Serotonin acts as both a neurotransmitter and a hormone responsible for regulating mood, sleep, and digestion. It is often called the happy hormone as elevated levels, which can be caused from exercise and sunlight, help to improve our mood and make us feel happier. Conversely depleted levels can make us feel depressed, anxious and cause difficulty in sleeping.
Depression medications often work by increasing the uptake of serotonin for these very reasons. You can boost your serotonin levels naturally by a healthy diet, exercise and even by using weighted blankets.
It should be noted that whilst more research needs to be conducted on the direct relationship between serotonin and weighted blankets, numerous studies show a positive correlation between deep pressure stimulation and elevated serotonin levels. One peer review study found that serotonin levels increased by 28% following deep pressure stimulation via massage therapy.
The pressure from weighted blankets has also been shown to increase melatonin levels, which is the hormone responsible for facilitating the onset of sleep.
During the day, melatonin levels are very low due to the suppression of this hormone from light. As night falls light exposure decreases, melatonin production initiates, telling your brain it’s time to sleep. Even if you haven’t slept for a while and you feel very tired, it’s difficult to sleep without elevated melatonin levels.
In a nutshell, weighted blankets work by deep pressure stimulation, which increases both melatonin and serotonin levels, while simultaneously decreasing cortisol levels. It’s no surprise that weighted blankets are effective in reducing symptoms of:
- Sleep disorders - including sleep apnoea and insomnia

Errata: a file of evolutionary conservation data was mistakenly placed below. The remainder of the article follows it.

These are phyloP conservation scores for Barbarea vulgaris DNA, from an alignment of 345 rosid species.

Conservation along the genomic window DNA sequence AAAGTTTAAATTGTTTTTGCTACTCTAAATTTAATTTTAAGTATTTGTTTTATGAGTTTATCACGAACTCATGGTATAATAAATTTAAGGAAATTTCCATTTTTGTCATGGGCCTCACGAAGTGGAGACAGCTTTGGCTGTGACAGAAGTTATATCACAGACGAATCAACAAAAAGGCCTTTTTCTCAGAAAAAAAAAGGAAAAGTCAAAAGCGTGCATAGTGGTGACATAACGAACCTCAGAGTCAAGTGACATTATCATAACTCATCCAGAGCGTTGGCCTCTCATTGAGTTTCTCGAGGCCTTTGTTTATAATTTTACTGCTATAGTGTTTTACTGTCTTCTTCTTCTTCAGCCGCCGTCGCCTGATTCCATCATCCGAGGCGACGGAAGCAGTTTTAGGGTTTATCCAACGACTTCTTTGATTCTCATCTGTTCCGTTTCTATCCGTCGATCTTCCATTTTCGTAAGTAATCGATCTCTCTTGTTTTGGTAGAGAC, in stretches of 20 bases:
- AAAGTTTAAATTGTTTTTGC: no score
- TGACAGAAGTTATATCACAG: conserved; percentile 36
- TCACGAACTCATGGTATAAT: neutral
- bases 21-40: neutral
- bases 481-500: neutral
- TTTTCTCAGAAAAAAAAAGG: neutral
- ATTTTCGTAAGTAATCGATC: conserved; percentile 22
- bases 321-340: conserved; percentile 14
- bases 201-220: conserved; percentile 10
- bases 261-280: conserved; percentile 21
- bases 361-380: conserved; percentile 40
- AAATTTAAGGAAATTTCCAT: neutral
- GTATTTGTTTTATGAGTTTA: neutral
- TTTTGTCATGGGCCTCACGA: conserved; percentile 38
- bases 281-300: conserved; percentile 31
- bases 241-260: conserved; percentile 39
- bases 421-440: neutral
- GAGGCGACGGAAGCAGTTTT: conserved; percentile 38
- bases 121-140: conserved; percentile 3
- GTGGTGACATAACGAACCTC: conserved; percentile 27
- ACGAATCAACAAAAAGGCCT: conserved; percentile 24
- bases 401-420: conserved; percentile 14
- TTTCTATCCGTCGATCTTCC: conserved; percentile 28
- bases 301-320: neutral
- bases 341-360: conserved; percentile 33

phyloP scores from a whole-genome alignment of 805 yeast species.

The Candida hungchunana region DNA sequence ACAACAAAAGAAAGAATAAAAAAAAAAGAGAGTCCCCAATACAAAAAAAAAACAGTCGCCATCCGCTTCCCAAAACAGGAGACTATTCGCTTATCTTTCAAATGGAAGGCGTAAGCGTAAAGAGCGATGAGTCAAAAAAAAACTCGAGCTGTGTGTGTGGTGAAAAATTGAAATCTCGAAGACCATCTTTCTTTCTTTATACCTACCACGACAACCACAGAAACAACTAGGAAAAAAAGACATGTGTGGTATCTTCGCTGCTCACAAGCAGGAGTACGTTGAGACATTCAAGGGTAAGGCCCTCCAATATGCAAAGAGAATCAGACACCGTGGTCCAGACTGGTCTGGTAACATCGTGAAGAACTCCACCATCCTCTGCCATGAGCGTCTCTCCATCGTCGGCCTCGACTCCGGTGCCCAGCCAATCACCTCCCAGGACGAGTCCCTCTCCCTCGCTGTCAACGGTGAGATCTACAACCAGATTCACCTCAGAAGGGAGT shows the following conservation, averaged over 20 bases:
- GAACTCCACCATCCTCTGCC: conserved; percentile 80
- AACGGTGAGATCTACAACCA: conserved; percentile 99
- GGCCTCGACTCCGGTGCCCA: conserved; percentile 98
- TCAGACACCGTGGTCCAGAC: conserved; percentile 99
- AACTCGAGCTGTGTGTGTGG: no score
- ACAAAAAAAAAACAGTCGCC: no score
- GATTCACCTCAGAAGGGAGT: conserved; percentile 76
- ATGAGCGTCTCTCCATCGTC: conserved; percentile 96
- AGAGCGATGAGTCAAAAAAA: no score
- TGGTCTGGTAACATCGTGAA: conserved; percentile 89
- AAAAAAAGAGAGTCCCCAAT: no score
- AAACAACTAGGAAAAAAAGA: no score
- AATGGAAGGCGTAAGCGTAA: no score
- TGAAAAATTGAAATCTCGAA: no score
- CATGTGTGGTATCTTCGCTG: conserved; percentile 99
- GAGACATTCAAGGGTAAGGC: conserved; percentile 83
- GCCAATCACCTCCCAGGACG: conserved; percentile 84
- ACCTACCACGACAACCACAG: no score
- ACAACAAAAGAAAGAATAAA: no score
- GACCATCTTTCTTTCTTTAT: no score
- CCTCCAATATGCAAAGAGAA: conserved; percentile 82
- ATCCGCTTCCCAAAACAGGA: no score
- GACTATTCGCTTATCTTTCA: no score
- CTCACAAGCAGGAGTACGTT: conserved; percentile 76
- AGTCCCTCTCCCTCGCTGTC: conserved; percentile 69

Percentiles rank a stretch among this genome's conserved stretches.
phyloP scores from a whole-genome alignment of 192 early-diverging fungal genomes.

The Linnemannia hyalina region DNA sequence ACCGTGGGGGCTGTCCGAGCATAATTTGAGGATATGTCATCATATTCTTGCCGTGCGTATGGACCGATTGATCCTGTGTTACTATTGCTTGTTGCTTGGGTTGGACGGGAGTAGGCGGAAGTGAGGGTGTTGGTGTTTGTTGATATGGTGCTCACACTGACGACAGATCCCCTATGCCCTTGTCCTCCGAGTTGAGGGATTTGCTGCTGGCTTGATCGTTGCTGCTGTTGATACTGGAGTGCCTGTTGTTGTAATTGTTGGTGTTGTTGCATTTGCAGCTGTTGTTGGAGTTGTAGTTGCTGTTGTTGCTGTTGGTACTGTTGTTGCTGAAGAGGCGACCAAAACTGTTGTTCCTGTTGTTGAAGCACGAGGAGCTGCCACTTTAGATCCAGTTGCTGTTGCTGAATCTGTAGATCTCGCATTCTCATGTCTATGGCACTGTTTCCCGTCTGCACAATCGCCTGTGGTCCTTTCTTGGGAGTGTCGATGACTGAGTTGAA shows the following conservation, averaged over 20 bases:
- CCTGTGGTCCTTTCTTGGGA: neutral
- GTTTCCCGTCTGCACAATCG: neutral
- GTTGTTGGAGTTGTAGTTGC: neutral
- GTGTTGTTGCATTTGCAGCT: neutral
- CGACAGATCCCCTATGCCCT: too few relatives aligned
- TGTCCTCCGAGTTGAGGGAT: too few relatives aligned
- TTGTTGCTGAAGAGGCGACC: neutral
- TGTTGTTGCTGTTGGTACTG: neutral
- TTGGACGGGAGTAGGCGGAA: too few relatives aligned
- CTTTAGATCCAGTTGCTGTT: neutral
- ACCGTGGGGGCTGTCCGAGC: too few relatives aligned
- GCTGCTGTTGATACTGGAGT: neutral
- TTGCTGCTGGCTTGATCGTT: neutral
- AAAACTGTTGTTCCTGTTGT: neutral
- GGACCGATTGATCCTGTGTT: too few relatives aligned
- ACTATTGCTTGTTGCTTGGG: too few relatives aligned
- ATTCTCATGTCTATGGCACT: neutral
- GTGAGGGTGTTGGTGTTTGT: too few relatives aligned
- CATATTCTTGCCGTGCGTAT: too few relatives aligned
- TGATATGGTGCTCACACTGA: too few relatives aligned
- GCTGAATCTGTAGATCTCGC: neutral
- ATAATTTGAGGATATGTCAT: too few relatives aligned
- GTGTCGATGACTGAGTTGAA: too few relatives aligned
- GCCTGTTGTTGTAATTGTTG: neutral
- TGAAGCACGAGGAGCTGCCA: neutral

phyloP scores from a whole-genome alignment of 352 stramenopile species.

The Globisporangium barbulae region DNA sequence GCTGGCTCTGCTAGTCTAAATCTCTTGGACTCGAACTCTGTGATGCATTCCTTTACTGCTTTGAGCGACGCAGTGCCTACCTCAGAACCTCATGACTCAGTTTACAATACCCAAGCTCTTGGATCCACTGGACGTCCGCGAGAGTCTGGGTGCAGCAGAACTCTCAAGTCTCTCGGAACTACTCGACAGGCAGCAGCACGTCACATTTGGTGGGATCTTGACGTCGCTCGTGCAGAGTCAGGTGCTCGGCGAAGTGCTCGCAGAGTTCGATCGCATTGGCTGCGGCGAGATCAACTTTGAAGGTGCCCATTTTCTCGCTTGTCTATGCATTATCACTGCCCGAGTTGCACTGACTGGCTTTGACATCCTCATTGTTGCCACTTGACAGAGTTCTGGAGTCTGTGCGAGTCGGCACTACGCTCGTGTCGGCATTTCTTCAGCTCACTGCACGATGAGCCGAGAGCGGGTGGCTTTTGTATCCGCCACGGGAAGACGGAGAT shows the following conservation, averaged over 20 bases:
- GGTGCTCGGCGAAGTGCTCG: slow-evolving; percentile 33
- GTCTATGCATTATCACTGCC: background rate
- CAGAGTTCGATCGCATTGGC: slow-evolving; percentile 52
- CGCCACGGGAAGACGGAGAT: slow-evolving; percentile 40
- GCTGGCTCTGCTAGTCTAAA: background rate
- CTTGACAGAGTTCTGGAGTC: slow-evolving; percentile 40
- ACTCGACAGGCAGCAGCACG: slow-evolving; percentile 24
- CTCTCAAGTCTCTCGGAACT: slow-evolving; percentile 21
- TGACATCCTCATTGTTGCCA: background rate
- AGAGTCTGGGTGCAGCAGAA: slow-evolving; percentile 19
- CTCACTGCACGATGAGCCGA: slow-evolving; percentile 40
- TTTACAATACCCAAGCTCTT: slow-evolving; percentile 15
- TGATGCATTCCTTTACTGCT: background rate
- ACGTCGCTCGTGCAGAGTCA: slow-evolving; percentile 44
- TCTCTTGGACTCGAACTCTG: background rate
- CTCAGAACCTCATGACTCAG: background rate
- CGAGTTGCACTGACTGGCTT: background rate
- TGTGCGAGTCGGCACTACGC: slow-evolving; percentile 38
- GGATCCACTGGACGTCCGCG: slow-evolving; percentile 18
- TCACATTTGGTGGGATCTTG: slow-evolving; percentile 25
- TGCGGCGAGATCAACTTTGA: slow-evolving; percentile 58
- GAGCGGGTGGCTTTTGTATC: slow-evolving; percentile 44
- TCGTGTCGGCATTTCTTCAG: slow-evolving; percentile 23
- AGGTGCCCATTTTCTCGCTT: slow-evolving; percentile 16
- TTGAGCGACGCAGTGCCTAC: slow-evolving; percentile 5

- Mental health disorders - including depression, anxiety and PTSD
Role in Promoting Deep Sleep
One study in 2015, conducted by a team of researchers at University of Gothenburg, examined the effects of weighted blankets on patients suffering from insomnia over a 4-week period. They found that weighted blankets increased sleep time and decreased movements of patients during the night.
The majority of participants also stated that it was easier to settle down to sleep and they felt more refreshed in the morning. The authors of the study noted that weighted blankets may provide “an innovative, non-pharmacological approach and complementary tool to improve sleep quality”.
While this study was conducted on patients with chronic insomnia, weighted blankets are likely to help people with less severe sleep problems too - which is a significant number of the population!
Considerations to make when buying a weighted blanket:
Other than weight, it’s important to select a blanket that is ultra-breathable and cooling. We’ve chosen to use bamboo as the fabric for our weighted blanket for these exact qualities. The breathability of bamboo naturally regulates temperature, allowing you to keep warm in winter and cool in hot, humid summers. This characteristic is of particular interest in Asia where keeping cool is a must-have!
The Bottom Line
Weighted blankets (or any other sleep product) is not be the solitary cure for improving sleep. But the right combination of using a weighted blanket and following good sleep hygiene principles, such as regular bed-times, turning off electronics a few hours before you sleep, reducing the room temperature and dimming the lights, is likely to significantly improve your ability to both fall asleep and stay asleep.
Try the 60-night trial under a DORMU blankets and we’re sure you’ll see the benefits of a perfect night’s sleep.